The prospective, non-randomized MODULAR ATP clinical trial is expected to enroll up to 300 patients at up to 50 centers in the United States, Canada, and Europe. Patients enrolled in the trial will include those who are guideline-indicated for an ICD or who already have an Emblem or Emblem MRI S-ICD system implanted. The trial will evaluate the system- and procedure-related complication-free rate of the Empower MPS, the communication success between the Empower MPS and the S-ICD system, and adequate pacing capture thresholds of the Empower MPS, shown below.

leadless pacemakers market grows - Boston Scientific's Empower leadless pacemaker shown beside the Emblem MRI S-ICD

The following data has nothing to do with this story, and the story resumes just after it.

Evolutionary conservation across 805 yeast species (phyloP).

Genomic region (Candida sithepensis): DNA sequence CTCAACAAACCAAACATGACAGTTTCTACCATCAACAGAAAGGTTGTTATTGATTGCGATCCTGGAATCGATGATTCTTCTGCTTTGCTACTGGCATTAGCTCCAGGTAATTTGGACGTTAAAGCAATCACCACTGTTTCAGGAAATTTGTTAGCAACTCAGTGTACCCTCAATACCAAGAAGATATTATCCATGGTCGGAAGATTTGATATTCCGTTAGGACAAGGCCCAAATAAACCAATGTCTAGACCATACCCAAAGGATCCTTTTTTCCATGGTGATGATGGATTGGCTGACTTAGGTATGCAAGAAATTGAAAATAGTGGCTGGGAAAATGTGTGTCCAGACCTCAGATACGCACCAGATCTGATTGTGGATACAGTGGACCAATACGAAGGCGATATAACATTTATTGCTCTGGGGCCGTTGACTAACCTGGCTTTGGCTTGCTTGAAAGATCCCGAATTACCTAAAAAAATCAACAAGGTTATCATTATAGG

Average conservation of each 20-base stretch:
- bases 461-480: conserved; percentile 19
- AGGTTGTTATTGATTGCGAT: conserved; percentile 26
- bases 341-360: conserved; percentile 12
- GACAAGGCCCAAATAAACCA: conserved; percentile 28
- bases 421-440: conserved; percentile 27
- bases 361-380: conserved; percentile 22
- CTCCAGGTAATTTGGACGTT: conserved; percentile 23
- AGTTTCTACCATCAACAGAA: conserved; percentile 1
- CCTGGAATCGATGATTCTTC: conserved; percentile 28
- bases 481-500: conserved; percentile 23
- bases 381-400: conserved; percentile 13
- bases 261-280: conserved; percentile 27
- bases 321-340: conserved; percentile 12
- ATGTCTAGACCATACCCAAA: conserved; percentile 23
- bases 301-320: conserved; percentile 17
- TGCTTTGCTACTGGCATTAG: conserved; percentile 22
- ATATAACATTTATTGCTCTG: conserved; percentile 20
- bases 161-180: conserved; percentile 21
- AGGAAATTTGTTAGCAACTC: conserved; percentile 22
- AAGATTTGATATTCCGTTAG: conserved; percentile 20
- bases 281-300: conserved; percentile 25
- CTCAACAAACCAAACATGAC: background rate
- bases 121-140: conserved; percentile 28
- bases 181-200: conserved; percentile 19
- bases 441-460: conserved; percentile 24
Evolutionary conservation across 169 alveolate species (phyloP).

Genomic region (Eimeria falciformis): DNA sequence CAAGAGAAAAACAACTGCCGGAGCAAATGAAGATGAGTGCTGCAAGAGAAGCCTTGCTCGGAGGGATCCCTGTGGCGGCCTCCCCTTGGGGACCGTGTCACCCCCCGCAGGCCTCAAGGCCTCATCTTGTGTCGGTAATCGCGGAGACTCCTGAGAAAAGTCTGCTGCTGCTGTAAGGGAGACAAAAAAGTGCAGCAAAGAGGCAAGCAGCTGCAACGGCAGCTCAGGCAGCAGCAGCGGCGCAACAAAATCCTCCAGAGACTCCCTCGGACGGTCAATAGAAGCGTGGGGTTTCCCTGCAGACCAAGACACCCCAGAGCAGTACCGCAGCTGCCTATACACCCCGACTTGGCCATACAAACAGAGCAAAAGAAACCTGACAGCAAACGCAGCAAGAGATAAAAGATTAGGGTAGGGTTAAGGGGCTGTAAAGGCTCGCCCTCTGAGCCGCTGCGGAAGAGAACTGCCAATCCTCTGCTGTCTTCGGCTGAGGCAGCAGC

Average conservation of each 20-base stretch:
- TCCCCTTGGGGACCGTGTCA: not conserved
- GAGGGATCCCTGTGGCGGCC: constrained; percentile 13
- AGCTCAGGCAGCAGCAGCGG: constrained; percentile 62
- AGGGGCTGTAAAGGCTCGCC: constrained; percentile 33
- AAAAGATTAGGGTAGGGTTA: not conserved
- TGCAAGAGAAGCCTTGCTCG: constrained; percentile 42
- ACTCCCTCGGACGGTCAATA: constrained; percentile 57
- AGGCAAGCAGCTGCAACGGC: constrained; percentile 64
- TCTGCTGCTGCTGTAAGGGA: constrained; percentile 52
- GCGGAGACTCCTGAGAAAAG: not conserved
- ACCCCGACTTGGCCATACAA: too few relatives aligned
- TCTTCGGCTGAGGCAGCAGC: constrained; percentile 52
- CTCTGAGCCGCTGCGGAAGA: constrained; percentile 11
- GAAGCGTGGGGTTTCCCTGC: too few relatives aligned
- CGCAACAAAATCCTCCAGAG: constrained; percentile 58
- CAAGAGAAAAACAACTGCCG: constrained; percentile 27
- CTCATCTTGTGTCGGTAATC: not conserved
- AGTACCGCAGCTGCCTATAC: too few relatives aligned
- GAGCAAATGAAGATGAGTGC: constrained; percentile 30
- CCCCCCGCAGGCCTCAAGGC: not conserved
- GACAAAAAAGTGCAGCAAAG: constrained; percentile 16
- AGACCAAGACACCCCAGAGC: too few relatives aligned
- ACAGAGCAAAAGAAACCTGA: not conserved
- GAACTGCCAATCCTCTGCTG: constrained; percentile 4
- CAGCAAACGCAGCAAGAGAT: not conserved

FDA flags rare (but serious) complication risk associated with leadless pacemakers

Last November, FDA flagged the risk of major complications if cardiac perforation occurs during leadless pacemaker implantation. Although cardiac perforation is a rare complication (occurring in roughly 1% of cases) of any pacemaker implant procedure, real-world data suggests that the risk of major complications following cardiac perforation may be higher in patients who receive a leadless pacing system versus a traditional transvenous pacemaker. The agency encouraged doctors to report leadless pacemaker cardiac perforations and related complications to the device manufacturer and FDA.

About the Author(s)

Amanda Pedersen

Amanda Pedersen is a veteran journalist and award-winning columnist with a passion for helping medical device professionals connect the dots between the medtech news of the day and the bigger picture. She has been covering the medtech industry since 2006.

Sign up for the Weekly Current newsletter.

You May Also Like